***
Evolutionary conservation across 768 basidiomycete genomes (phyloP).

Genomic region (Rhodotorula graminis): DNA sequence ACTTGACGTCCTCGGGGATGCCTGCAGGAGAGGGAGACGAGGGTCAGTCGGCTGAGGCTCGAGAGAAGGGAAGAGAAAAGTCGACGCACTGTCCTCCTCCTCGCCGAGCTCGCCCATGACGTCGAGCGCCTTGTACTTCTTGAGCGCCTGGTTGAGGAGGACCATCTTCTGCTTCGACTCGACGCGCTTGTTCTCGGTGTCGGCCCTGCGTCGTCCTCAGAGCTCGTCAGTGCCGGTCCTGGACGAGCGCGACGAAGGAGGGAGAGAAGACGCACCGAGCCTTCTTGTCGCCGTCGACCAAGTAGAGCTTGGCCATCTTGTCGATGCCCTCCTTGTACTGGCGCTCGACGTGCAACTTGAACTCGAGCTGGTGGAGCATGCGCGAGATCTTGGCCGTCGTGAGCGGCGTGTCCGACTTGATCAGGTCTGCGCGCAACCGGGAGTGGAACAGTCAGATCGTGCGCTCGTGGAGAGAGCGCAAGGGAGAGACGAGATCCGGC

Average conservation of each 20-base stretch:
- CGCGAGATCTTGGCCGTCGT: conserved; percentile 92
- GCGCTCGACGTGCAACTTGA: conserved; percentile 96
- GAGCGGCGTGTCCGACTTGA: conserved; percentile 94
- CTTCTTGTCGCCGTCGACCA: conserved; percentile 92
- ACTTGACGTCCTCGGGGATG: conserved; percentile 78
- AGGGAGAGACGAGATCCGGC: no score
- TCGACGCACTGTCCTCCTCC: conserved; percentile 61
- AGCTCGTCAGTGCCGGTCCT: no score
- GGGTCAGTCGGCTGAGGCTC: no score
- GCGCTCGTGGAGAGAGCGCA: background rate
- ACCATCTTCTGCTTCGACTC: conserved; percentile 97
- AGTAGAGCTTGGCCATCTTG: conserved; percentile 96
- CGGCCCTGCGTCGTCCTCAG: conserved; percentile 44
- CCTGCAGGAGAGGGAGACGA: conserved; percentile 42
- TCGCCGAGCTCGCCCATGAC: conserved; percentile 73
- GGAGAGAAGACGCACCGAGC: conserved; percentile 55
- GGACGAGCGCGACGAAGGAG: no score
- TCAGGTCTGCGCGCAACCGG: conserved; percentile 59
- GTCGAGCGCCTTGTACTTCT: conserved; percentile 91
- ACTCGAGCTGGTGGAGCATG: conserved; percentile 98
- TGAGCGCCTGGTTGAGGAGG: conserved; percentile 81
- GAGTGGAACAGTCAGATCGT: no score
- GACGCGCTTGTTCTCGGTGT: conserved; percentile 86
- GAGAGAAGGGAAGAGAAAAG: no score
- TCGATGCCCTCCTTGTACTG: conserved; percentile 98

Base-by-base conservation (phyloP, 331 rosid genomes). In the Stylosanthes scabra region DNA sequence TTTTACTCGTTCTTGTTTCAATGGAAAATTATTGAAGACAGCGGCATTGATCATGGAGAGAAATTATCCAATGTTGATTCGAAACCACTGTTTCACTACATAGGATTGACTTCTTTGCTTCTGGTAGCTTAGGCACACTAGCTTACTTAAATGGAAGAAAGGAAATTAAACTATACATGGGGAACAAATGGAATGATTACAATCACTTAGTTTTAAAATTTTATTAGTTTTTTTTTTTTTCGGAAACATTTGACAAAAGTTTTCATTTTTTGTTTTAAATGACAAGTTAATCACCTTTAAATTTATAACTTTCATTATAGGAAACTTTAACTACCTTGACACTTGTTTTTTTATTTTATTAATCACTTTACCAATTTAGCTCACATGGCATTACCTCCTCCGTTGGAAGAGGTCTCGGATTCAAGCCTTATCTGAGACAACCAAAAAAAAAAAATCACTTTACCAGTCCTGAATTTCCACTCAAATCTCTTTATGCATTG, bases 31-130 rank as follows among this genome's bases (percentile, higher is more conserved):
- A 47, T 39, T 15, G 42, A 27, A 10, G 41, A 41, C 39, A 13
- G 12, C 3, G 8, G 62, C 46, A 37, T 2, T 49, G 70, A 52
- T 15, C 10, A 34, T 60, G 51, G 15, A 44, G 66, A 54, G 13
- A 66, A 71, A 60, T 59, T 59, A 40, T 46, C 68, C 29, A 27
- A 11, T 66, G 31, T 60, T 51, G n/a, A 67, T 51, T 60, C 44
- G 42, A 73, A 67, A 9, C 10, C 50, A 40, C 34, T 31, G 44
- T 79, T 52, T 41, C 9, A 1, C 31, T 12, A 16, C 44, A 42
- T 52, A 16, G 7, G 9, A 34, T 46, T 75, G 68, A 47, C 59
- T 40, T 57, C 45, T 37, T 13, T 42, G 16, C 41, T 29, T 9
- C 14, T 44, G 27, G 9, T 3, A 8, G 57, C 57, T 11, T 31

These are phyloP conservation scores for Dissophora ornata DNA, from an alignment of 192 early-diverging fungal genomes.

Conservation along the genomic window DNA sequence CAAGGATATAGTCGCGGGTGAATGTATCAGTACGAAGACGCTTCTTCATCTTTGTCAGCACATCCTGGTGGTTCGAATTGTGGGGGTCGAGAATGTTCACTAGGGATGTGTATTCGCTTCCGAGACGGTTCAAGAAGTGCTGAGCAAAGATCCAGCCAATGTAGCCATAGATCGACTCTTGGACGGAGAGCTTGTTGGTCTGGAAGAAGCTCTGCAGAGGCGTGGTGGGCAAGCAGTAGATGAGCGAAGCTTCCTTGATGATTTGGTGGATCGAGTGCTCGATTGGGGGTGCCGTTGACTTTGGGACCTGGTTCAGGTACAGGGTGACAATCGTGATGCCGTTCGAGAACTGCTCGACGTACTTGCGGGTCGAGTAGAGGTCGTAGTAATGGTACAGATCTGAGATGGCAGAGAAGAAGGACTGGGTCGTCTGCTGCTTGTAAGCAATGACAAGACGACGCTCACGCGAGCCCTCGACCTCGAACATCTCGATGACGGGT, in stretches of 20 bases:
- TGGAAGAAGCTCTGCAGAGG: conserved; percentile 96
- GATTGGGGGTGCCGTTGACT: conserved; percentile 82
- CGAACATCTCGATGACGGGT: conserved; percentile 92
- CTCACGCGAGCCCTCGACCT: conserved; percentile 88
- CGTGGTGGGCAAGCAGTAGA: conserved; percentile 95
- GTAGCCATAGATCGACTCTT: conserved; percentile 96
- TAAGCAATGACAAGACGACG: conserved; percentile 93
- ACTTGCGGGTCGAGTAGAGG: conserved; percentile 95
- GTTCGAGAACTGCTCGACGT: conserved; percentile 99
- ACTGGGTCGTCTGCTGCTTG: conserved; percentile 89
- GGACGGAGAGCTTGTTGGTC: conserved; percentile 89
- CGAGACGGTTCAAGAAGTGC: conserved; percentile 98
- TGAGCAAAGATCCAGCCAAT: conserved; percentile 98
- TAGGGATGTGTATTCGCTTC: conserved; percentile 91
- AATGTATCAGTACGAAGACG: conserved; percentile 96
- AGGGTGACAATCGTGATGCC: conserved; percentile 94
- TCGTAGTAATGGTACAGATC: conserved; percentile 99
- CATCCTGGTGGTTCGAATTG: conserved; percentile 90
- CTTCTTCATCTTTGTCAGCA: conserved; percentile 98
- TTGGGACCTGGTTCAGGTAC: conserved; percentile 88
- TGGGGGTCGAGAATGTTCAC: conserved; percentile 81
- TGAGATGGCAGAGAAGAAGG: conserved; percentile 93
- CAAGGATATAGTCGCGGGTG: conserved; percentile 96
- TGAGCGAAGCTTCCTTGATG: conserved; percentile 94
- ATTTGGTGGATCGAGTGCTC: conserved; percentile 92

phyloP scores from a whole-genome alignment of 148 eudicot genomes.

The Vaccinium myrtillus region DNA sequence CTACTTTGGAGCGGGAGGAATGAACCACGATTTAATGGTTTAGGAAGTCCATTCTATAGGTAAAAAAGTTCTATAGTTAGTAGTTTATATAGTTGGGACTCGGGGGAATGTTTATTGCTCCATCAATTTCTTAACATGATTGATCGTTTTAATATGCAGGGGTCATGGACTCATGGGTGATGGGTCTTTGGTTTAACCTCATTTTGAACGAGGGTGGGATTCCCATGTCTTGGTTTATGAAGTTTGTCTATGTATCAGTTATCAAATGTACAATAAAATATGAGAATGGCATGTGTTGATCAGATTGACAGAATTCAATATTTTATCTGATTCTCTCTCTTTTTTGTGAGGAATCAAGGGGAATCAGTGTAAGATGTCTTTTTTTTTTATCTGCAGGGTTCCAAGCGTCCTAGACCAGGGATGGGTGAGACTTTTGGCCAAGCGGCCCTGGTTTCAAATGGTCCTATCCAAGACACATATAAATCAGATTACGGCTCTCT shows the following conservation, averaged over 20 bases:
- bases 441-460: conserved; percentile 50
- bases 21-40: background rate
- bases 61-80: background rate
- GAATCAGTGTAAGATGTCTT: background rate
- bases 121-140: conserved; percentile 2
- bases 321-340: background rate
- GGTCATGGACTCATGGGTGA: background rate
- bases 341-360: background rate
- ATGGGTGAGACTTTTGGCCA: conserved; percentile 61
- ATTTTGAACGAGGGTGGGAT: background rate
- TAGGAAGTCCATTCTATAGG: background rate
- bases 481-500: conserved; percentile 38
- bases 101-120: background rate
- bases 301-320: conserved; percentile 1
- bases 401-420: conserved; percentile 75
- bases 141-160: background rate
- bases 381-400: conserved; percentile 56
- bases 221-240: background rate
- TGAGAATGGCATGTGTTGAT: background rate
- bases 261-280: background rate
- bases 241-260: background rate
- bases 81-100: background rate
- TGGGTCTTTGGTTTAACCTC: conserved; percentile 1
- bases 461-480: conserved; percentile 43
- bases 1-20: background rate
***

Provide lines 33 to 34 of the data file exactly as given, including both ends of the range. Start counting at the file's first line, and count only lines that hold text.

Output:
- A 66, A 71, A 60, T 59, T 59, A 40, T 46, C 68, C 29, A 27
- A 11, T 66, G 31, T 60, T 51, G n/a, A 67, T 51, T 60, C 44